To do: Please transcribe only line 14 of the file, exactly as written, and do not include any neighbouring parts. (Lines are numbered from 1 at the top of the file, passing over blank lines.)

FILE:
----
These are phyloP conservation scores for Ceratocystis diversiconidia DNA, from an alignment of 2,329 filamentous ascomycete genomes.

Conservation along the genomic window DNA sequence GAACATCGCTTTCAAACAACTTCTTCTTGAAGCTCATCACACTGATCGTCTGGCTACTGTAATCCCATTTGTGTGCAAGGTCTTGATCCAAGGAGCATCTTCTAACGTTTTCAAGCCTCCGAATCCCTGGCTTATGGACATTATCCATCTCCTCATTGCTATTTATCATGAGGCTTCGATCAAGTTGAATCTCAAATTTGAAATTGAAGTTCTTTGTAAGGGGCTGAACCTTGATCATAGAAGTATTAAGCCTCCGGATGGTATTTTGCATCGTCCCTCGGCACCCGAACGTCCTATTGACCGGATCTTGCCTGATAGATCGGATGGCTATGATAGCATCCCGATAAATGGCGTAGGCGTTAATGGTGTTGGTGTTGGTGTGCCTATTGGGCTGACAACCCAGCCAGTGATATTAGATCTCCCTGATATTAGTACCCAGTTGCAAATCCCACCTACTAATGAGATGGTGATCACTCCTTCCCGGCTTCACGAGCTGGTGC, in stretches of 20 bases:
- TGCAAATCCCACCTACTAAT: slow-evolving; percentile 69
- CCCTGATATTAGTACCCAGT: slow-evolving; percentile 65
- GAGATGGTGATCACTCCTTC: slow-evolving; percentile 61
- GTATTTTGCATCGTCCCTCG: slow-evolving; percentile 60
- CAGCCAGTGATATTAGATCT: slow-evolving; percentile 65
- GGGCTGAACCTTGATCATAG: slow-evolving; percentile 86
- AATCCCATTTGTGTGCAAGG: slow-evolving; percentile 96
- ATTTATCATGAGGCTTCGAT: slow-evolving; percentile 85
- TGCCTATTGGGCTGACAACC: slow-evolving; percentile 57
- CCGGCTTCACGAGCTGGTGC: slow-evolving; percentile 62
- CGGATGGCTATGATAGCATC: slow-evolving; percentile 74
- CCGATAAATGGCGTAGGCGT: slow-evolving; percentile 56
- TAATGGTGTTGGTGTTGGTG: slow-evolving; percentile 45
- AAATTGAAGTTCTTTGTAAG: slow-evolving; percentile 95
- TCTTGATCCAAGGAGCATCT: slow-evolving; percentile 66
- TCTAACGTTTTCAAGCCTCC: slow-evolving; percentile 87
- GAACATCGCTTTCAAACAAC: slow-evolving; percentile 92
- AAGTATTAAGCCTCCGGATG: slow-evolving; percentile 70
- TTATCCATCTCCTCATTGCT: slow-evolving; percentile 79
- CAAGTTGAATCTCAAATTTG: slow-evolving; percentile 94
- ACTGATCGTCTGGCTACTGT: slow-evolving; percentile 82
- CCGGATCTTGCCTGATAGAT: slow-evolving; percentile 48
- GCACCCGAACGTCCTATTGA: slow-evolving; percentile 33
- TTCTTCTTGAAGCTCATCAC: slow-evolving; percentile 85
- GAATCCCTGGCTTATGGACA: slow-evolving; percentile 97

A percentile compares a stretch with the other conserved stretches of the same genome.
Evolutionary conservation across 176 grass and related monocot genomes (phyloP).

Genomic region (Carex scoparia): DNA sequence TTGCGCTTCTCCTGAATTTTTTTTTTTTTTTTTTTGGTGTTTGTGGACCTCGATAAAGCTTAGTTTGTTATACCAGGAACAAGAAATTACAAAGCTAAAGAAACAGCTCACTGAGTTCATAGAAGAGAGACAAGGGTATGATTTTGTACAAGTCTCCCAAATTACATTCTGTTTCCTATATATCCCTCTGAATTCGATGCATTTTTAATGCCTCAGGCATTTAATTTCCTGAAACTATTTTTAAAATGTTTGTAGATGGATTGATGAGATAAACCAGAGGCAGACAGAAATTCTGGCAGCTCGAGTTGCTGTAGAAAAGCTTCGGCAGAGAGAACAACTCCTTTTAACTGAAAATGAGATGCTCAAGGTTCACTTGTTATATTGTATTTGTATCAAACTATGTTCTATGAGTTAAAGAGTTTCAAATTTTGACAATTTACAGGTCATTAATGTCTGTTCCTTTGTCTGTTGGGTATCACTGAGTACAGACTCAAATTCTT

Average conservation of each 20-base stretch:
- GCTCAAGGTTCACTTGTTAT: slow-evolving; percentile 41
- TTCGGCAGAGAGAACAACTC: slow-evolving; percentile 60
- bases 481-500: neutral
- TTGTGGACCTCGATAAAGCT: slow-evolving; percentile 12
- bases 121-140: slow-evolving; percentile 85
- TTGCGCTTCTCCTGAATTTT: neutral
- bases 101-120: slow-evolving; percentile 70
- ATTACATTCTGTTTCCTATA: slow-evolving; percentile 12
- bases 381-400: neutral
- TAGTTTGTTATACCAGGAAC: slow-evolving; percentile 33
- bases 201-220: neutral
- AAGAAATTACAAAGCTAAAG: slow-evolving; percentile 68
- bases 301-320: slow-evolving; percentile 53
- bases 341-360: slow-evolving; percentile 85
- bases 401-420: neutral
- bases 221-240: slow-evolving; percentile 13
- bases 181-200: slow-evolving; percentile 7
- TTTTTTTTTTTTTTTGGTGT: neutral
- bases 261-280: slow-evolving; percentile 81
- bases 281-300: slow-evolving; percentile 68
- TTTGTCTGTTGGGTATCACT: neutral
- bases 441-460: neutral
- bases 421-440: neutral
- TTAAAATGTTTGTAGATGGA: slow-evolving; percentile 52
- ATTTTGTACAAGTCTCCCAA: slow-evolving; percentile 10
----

- CCGATAAATGGCGTAGGCGT: slow-evolving; percentile 56